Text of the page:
Lebanese women to press for equal personal status rights on International Women’s Day

Equal rights in a civil state are among the demands of anti-government demonstrators.
Sunday 08/03/2020
Women’s rights activists during an anti-government protest in Beirut. (AFP)
Unrelenting struggle. Women’s rights activists during an anti-government protest in Beirut. (AFP)

BEIRUT - Although a record of six female ministers sit in Lebanon’s cabinet, Lebanese women struggle to achieve equal gender rights in a country where discrimination against them is facilitated by 15 religion-based personal status laws.

Family law in Lebanon falls under the ruling of religious courts so each sect dictates its own rules concerning marriage, divorce, inheritance and custody, which are mostly unfair to women across all confessions.

A video of a divorced Shia woman grieving her daughter’s death after she was denied the right to see her for years and forbidden from attending her funeral sent crowds demonstrating outside the Supreme Islamic Shia Council, the community’s highest religious authority. Men and women chanted that corruption had infiltrated the turbans of religious leaders who refuse to listen to demands for more just rulings.

Unfortunately, another International Women’s Day is marked and women in Lebanon, who are educated and hardworking, are still fighting for basic rights, said Mona Fayyad, a sociologist and Lebanese University professor.

“One of the most flagrant forms of discrimination against Lebanese women is not having the right to give their nationality to their children if they are married to non-Lebanese, whereas men grant their non-Lebanese wives full citizenship in no time,” Fayyad said.

“Discrimination is also inherent in the personal status laws of all sects and religions. It is a matter that harms both genders because it consigns them to their sect and places them at the mercy of the clergy in matters of marriage, divorce, inheritance, et cetera.”

“Definitely women are doubly harmed because religious laws do not grant them the same rights as men when it comes to inheritance or children custody or even the right to divorce in the Shia community,” Fayyad added.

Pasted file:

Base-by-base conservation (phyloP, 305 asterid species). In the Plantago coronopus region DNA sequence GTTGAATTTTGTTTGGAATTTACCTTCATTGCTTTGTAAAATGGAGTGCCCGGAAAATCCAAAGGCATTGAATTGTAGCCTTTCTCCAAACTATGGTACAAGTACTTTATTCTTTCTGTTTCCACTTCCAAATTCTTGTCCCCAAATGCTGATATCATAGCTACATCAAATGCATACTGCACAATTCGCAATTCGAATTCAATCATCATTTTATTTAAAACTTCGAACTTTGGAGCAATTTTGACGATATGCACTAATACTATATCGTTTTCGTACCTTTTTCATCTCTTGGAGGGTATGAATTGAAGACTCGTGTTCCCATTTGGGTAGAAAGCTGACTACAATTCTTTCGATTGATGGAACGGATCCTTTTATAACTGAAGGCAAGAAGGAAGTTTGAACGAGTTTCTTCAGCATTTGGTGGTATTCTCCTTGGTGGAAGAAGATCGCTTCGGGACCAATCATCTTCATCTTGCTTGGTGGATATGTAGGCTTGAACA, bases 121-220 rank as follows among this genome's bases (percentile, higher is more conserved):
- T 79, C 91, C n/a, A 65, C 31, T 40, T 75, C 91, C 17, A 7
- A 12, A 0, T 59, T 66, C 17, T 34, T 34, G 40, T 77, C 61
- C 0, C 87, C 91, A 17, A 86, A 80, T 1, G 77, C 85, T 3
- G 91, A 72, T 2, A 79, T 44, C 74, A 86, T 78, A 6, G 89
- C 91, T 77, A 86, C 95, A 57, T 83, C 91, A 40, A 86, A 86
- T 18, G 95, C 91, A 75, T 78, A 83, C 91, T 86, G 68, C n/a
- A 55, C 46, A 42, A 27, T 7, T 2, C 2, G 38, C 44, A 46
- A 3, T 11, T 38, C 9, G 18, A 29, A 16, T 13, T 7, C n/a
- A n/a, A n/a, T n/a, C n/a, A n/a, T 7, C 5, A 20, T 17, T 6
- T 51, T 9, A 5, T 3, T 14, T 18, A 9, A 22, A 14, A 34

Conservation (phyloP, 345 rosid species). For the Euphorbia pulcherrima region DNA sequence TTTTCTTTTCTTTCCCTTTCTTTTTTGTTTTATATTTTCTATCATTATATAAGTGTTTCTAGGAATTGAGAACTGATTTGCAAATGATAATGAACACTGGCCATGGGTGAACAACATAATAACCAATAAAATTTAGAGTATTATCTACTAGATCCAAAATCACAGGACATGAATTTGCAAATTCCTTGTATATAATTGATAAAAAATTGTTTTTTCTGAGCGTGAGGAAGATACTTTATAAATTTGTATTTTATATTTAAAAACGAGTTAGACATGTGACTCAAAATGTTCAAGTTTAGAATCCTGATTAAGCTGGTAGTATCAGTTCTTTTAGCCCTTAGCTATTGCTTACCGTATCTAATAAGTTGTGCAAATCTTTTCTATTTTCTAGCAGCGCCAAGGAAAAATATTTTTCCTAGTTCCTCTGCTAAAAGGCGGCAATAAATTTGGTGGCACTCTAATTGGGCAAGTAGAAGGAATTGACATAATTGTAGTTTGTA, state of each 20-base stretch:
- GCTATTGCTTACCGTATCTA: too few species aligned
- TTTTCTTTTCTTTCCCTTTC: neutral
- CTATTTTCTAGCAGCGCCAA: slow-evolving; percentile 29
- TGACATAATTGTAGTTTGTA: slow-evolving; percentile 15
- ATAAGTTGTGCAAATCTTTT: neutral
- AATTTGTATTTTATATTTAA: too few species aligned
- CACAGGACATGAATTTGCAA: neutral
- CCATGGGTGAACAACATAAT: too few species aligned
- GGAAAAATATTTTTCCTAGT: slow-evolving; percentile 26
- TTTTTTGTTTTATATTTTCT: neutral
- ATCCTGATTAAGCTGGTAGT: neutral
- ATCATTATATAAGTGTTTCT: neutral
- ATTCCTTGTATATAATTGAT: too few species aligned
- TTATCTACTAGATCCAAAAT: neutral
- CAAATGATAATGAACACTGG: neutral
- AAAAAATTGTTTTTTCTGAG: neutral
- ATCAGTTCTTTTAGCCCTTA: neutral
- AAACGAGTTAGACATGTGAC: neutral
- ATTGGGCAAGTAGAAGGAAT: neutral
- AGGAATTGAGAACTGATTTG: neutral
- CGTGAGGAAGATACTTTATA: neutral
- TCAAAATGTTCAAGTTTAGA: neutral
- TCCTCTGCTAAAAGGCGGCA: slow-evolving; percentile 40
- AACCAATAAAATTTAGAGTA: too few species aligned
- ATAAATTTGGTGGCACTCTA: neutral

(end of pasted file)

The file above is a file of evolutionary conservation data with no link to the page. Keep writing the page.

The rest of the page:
Zeina Ibrahim, a member of the Protecting Lebanese Women organisation, has been campaigning for seven years to raise maternal custody within the Shia community to 7 years for boys and 9 years for girls, as well as shared custody afterward.

“We have many clerics who back us and they are part of the campaign because they consider our demands are rightful and can be achieved since it does not go against religion,” Ibrahim said, noting that all other sects have amended the custody regulations except the Shia.

“Of course, we hope there is a common equitable civic law for personal status affairs that applies to all religions and sects. Besides personal status issues, many discriminate laws need to be amended to become fairer to women and fulfil their rights,” Ibrahim added.

Prominent Shia cleric Sheikh Ahmad Taleb called for reforms in religious courts. He said he supports raising the age of custody and that immediate reforms should be made within the courts, Ibrahim noted.

A report by Human Rights Watch, called “Unequal and Unprotected” listing forms of discrimination facing women in Lebanon, said, across all confessions, women faced legal and other obstacles when terminating unhappy or abusive marriages; limitations on their pecuniary rights; and the risk of losing their children if they remarry or when the so-called maternal custody period ends.

“Gender inequality in Lebanon is among the worst in the world,” Fayyad said. “There is no equality between people (the haves and have nots) in general and no equality between male and female citizens especially under the authority of the clergy. What we need is hands-off from the clergy over personal status laws.”

Equal rights in a civil state are among the demands of anti-government demonstrators who have been protesting since October against a ruling class accused of corruption and mismanagement that pushed Lebanon to the brink of economic collapse.

Meanwhile, events dedicated to women’s rights were set for International Women’s Day under the theme “I am Generation Equality: Realising Women’s Rights.”

Those included a female march on March 8, panel discussions of women’s role in the protest movement and a 2-day event — “Women in the spotlight” — that includes talks, discussions, stand-up comedy, yoga workshops, garage sales and live music. The activities were organised by women architects, artists and activists who started local initiatives that are environmentally sensitive.

One event was designed to honour pioneering Lebanese women athletes who defied social stigmas and thrived through determination and perseverance and a public talk on how to “build resilience in a time of crisis” will provide tips to deal with the socio-economic crisis gripping Lebanon; mentally, financially and physically.

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